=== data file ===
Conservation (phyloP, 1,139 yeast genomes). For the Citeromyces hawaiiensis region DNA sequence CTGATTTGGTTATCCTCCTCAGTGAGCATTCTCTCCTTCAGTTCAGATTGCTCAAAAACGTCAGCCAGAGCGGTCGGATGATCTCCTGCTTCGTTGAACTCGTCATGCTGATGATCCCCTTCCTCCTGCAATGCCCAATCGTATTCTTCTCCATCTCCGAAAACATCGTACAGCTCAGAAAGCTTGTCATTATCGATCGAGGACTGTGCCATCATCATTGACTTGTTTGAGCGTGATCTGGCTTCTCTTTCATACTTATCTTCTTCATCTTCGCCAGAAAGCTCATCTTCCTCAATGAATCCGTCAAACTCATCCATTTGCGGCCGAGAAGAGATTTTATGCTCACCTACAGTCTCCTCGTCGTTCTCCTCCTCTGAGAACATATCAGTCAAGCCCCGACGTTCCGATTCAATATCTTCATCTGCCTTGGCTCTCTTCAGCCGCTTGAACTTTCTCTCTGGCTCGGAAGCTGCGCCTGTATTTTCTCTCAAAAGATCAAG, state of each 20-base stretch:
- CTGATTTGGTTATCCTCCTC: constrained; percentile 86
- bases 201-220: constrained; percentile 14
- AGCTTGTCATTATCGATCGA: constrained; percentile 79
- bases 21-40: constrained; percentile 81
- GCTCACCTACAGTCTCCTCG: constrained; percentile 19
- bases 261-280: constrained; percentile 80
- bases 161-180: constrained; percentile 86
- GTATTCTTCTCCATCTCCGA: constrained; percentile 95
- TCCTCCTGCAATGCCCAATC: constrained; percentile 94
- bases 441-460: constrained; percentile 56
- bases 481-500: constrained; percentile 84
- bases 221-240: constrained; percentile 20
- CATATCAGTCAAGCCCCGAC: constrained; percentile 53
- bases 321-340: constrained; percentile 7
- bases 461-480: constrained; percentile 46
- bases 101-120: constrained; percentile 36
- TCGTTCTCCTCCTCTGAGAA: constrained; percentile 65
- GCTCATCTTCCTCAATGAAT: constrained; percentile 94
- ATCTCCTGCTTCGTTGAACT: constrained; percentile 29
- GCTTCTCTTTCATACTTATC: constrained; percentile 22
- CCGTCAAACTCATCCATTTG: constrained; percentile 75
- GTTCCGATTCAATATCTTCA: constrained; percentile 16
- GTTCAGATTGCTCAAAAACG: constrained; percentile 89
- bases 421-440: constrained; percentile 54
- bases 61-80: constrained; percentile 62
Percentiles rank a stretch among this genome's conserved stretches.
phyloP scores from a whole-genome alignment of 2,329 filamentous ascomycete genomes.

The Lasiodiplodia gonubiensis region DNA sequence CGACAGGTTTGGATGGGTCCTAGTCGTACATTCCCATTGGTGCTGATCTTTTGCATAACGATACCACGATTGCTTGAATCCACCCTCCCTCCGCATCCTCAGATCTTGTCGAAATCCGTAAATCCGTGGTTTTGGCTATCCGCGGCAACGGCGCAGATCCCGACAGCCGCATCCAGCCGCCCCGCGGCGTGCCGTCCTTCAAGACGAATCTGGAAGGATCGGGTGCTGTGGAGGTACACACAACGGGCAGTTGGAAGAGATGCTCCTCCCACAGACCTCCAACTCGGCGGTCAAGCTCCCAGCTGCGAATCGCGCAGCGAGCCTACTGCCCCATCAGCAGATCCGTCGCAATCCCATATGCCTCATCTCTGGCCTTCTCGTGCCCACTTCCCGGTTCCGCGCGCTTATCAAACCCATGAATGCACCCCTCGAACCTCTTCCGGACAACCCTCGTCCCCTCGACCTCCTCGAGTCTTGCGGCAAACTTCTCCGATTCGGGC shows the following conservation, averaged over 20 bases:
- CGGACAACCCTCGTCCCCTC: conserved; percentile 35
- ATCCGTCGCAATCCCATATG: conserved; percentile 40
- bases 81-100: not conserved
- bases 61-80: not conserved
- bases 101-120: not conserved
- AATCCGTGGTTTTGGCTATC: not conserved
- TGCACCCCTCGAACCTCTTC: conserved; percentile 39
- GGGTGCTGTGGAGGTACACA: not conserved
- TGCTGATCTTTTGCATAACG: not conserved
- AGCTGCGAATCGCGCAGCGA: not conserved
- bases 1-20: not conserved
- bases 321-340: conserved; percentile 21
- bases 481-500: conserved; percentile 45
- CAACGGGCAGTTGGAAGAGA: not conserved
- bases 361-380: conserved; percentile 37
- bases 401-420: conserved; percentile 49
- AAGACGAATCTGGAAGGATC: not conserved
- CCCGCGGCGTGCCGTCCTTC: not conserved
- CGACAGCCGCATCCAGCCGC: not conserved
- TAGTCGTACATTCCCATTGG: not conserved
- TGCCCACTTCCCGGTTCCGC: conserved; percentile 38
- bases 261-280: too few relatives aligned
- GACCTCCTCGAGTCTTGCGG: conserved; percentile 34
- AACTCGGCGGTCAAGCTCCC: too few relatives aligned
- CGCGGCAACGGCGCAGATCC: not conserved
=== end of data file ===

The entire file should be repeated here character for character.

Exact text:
Conservation (phyloP, 1,139 yeast genomes). For the Citeromyces hawaiiensis region DNA sequence CTGATTTGGTTATCCTCCTCAGTGAGCATTCTCTCCTTCAGTTCAGATTGCTCAAAAACGTCAGCCAGAGCGGTCGGATGATCTCCTGCTTCGTTGAACTCGTCATGCTGATGATCCCCTTCCTCCTGCAATGCCCAATCGTATTCTTCTCCATCTCCGAAAACATCGTACAGCTCAGAAAGCTTGTCATTATCGATCGAGGACTGTGCCATCATCATTGACTTGTTTGAGCGTGATCTGGCTTCTCTTTCATACTTATCTTCTTCATCTTCGCCAGAAAGCTCATCTTCCTCAATGAATCCGTCAAACTCATCCATTTGCGGCCGAGAAGAGATTTTATGCTCACCTACAGTCTCCTCGTCGTTCTCCTCCTCTGAGAACATATCAGTCAAGCCCCGACGTTCCGATTCAATATCTTCATCTGCCTTGGCTCTCTTCAGCCGCTTGAACTTTCTCTCTGGCTCGGAAGCTGCGCCTGTATTTTCTCTCAAAAGATCAAG, state of each 20-base stretch:
- CTGATTTGGTTATCCTCCTC: constrained; percentile 86
- bases 201-220: constrained; percentile 14
- AGCTTGTCATTATCGATCGA: constrained; percentile 79
- bases 21-40: constrained; percentile 81
- GCTCACCTACAGTCTCCTCG: constrained; percentile 19
- bases 261-280: constrained; percentile 80
- bases 161-180: constrained; percentile 86
- GTATTCTTCTCCATCTCCGA: constrained; percentile 95
- TCCTCCTGCAATGCCCAATC: constrained; percentile 94
- bases 441-460: constrained; percentile 56
- bases 481-500: constrained; percentile 84
- bases 221-240: constrained; percentile 20
- CATATCAGTCAAGCCCCGAC: constrained; percentile 53
- bases 321-340: constrained; percentile 7
- bases 461-480: constrained; percentile 46
- bases 101-120: constrained; percentile 36
- TCGTTCTCCTCCTCTGAGAA: constrained; percentile 65
- GCTCATCTTCCTCAATGAAT: constrained; percentile 94
- ATCTCCTGCTTCGTTGAACT: constrained; percentile 29
- GCTTCTCTTTCATACTTATC: constrained; percentile 22
- CCGTCAAACTCATCCATTTG: constrained; percentile 75
- GTTCCGATTCAATATCTTCA: constrained; percentile 16
- GTTCAGATTGCTCAAAAACG: constrained; percentile 89
- bases 421-440: constrained; percentile 54
- bases 61-80: constrained; percentile 62
Percentiles rank a stretch among this genome's conserved stretches.
phyloP scores from a whole-genome alignment of 2,329 filamentous ascomycete genomes.

The Lasiodiplodia gonubiensis region DNA sequence CGACAGGTTTGGATGGGTCCTAGTCGTACATTCCCATTGGTGCTGATCTTTTGCATAACGATACCACGATTGCTTGAATCCACCCTCCCTCCGCATCCTCAGATCTTGTCGAAATCCGTAAATCCGTGGTTTTGGCTATCCGCGGCAACGGCGCAGATCCCGACAGCCGCATCCAGCCGCCCCGCGGCGTGCCGTCCTTCAAGACGAATCTGGAAGGATCGGGTGCTGTGGAGGTACACACAACGGGCAGTTGGAAGAGATGCTCCTCCCACAGACCTCCAACTCGGCGGTCAAGCTCCCAGCTGCGAATCGCGCAGCGAGCCTACTGCCCCATCAGCAGATCCGTCGCAATCCCATATGCCTCATCTCTGGCCTTCTCGTGCCCACTTCCCGGTTCCGCGCGCTTATCAAACCCATGAATGCACCCCTCGAACCTCTTCCGGACAACCCTCGTCCCCTCGACCTCCTCGAGTCTTGCGGCAAACTTCTCCGATTCGGGC shows the following conservation, averaged over 20 bases:
- CGGACAACCCTCGTCCCCTC: conserved; percentile 35
- ATCCGTCGCAATCCCATATG: conserved; percentile 40
- bases 81-100: not conserved
- bases 61-80: not conserved
- bases 101-120: not conserved
- AATCCGTGGTTTTGGCTATC: not conserved
- TGCACCCCTCGAACCTCTTC: conserved; percentile 39
- GGGTGCTGTGGAGGTACACA: not conserved
- TGCTGATCTTTTGCATAACG: not conserved
- AGCTGCGAATCGCGCAGCGA: not conserved
- bases 1-20: not conserved
- bases 321-340: conserved; percentile 21
- bases 481-500: conserved; percentile 45
- CAACGGGCAGTTGGAAGAGA: not conserved
- bases 361-380: conserved; percentile 37
- bases 401-420: conserved; percentile 49
- AAGACGAATCTGGAAGGATC: not conserved
- CCCGCGGCGTGCCGTCCTTC: not conserved
- CGACAGCCGCATCCAGCCGC: not conserved
- TAGTCGTACATTCCCATTGG: not conserved
- TGCCCACTTCCCGGTTCCGC: conserved; percentile 38
- bases 261-280: too few relatives aligned
- GACCTCCTCGAGTCTTGCGG: conserved; percentile 34
- AACTCGGCGGTCAAGCTCCC: too few relatives aligned
- CGCGGCAACGGCGCAGATCC: not conserved